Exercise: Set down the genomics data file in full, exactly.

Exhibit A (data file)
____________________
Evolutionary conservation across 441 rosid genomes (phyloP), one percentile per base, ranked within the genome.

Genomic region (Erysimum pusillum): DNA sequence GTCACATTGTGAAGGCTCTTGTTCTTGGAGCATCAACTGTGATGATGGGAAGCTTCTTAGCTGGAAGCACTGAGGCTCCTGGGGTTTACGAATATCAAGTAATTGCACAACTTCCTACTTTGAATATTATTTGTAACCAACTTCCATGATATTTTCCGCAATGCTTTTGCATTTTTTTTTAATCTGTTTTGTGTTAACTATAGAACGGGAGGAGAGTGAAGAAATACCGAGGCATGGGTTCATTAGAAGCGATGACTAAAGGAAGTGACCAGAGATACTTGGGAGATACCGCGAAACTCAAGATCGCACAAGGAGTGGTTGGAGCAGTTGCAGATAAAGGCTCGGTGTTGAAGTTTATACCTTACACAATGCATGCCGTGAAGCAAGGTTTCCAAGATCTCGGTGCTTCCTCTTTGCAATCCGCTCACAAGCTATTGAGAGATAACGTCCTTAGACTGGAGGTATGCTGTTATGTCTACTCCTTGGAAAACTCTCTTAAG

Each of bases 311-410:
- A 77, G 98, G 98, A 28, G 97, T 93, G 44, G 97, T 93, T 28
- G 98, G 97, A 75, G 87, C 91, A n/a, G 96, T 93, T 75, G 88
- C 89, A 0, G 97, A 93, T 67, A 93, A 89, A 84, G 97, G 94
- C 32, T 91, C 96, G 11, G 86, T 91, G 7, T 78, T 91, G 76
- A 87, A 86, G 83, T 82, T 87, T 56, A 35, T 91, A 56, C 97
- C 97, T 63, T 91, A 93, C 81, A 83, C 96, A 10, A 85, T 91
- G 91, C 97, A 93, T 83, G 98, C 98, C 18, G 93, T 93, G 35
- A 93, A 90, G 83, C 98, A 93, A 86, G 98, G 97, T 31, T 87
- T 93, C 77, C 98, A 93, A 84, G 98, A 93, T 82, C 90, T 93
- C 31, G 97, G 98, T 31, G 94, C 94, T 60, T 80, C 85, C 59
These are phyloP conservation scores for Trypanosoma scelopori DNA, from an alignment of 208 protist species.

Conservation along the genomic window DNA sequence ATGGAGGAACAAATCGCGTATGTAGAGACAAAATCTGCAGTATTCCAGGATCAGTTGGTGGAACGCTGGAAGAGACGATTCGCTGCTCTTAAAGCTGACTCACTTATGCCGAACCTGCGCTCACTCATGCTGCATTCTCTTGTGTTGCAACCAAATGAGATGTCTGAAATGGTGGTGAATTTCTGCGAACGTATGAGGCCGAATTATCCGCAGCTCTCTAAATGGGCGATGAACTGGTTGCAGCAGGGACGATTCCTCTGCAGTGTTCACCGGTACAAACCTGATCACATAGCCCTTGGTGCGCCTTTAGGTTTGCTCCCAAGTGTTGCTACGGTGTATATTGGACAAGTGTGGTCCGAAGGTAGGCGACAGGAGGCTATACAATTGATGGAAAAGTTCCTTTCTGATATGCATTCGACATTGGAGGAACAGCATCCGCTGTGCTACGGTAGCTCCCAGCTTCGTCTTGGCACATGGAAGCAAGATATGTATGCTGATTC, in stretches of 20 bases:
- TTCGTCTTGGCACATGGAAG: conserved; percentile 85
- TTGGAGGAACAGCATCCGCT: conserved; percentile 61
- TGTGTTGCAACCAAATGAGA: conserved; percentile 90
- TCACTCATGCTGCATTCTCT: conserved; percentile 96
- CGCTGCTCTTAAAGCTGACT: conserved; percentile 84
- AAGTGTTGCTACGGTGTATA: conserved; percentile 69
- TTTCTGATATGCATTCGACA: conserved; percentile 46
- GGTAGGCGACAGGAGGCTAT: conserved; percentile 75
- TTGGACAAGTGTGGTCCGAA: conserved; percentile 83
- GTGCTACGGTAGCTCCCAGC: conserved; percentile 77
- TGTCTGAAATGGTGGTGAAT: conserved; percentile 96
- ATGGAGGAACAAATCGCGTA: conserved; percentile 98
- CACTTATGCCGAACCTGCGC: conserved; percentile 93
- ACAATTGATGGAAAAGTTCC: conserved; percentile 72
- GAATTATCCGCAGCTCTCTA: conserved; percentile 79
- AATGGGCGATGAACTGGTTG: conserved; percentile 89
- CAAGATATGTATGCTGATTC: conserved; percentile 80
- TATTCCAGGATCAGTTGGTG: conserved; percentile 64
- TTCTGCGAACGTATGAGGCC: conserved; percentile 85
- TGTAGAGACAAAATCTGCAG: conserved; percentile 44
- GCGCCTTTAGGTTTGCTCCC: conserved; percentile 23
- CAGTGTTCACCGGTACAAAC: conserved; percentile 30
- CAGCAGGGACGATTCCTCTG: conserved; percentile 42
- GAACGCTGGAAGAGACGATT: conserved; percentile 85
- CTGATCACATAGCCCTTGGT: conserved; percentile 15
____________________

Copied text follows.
Evolutionary conservation across 441 rosid genomes (phyloP), one percentile per base, ranked within the genome.

Genomic region (Erysimum pusillum): DNA sequence GTCACATTGTGAAGGCTCTTGTTCTTGGAGCATCAACTGTGATGATGGGAAGCTTCTTAGCTGGAAGCACTGAGGCTCCTGGGGTTTACGAATATCAAGTAATTGCACAACTTCCTACTTTGAATATTATTTGTAACCAACTTCCATGATATTTTCCGCAATGCTTTTGCATTTTTTTTTAATCTGTTTTGTGTTAACTATAGAACGGGAGGAGAGTGAAGAAATACCGAGGCATGGGTTCATTAGAAGCGATGACTAAAGGAAGTGACCAGAGATACTTGGGAGATACCGCGAAACTCAAGATCGCACAAGGAGTGGTTGGAGCAGTTGCAGATAAAGGCTCGGTGTTGAAGTTTATACCTTACACAATGCATGCCGTGAAGCAAGGTTTCCAAGATCTCGGTGCTTCCTCTTTGCAATCCGCTCACAAGCTATTGAGAGATAACGTCCTTAGACTGGAGGTATGCTGTTATGTCTACTCCTTGGAAAACTCTCTTAAG

Each of bases 311-410:
- A 77, G 98, G 98, A 28, G 97, T 93, G 44, G 97, T 93, T 28
- G 98, G 97, A 75, G 87, C 91, A n/a, G 96, T 93, T 75, G 88
- C 89, A 0, G 97, A 93, T 67, A 93, A 89, A 84, G 97, G 94
- C 32, T 91, C 96, G 11, G 86, T 91, G 7, T 78, T 91, G 76
- A 87, A 86, G 83, T 82, T 87, T 56, A 35, T 91, A 56, C 97
- C 97, T 63, T 91, A 93, C 81, A 83, C 96, A 10, A 85, T 91
- G 91, C 97, A 93, T 83, G 98, C 98, C 18, G 93, T 93, G 35
- A 93, A 90, G 83, C 98, A 93, A 86, G 98, G 97, T 31, T 87
- T 93, C 77, C 98, A 93, A 84, G 98, A 93, T 82, C 90, T 93
- C 31, G 97, G 98, T 31, G 94, C 94, T 60, T 80, C 85, C 59
These are phyloP conservation scores for Trypanosoma scelopori DNA, from an alignment of 208 protist species.

Conservation along the genomic window DNA sequence ATGGAGGAACAAATCGCGTATGTAGAGACAAAATCTGCAGTATTCCAGGATCAGTTGGTGGAACGCTGGAAGAGACGATTCGCTGCTCTTAAAGCTGACTCACTTATGCCGAACCTGCGCTCACTCATGCTGCATTCTCTTGTGTTGCAACCAAATGAGATGTCTGAAATGGTGGTGAATTTCTGCGAACGTATGAGGCCGAATTATCCGCAGCTCTCTAAATGGGCGATGAACTGGTTGCAGCAGGGACGATTCCTCTGCAGTGTTCACCGGTACAAACCTGATCACATAGCCCTTGGTGCGCCTTTAGGTTTGCTCCCAAGTGTTGCTACGGTGTATATTGGACAAGTGTGGTCCGAAGGTAGGCGACAGGAGGCTATACAATTGATGGAAAAGTTCCTTTCTGATATGCATTCGACATTGGAGGAACAGCATCCGCTGTGCTACGGTAGCTCCCAGCTTCGTCTTGGCACATGGAAGCAAGATATGTATGCTGATTC, in stretches of 20 bases:
- TTCGTCTTGGCACATGGAAG: conserved; percentile 85
- TTGGAGGAACAGCATCCGCT: conserved; percentile 61
- TGTGTTGCAACCAAATGAGA: conserved; percentile 90
- TCACTCATGCTGCATTCTCT: conserved; percentile 96
- CGCTGCTCTTAAAGCTGACT: conserved; percentile 84
- AAGTGTTGCTACGGTGTATA: conserved; percentile 69
- TTTCTGATATGCATTCGACA: conserved; percentile 46
- GGTAGGCGACAGGAGGCTAT: conserved; percentile 75
- TTGGACAAGTGTGGTCCGAA: conserved; percentile 83
- GTGCTACGGTAGCTCCCAGC: conserved; percentile 77
- TGTCTGAAATGGTGGTGAAT: conserved; percentile 96
- ATGGAGGAACAAATCGCGTA: conserved; percentile 98
- CACTTATGCCGAACCTGCGC: conserved; percentile 93
- ACAATTGATGGAAAAGTTCC: conserved; percentile 72
- GAATTATCCGCAGCTCTCTA: conserved; percentile 79
- AATGGGCGATGAACTGGTTG: conserved; percentile 89
- CAAGATATGTATGCTGATTC: conserved; percentile 80
- TATTCCAGGATCAGTTGGTG: conserved; percentile 64
- TTCTGCGAACGTATGAGGCC: conserved; percentile 85
- TGTAGAGACAAAATCTGCAG: conserved; percentile 44
- GCGCCTTTAGGTTTGCTCCC: conserved; percentile 23
- CAGTGTTCACCGGTACAAAC: conserved; percentile 30
- CAGCAGGGACGATTCCTCTG: conserved; percentile 42
- GAACGCTGGAAGAGACGATT: conserved; percentile 85
- CTGATCACATAGCCCTTGGT: conserved; percentile 15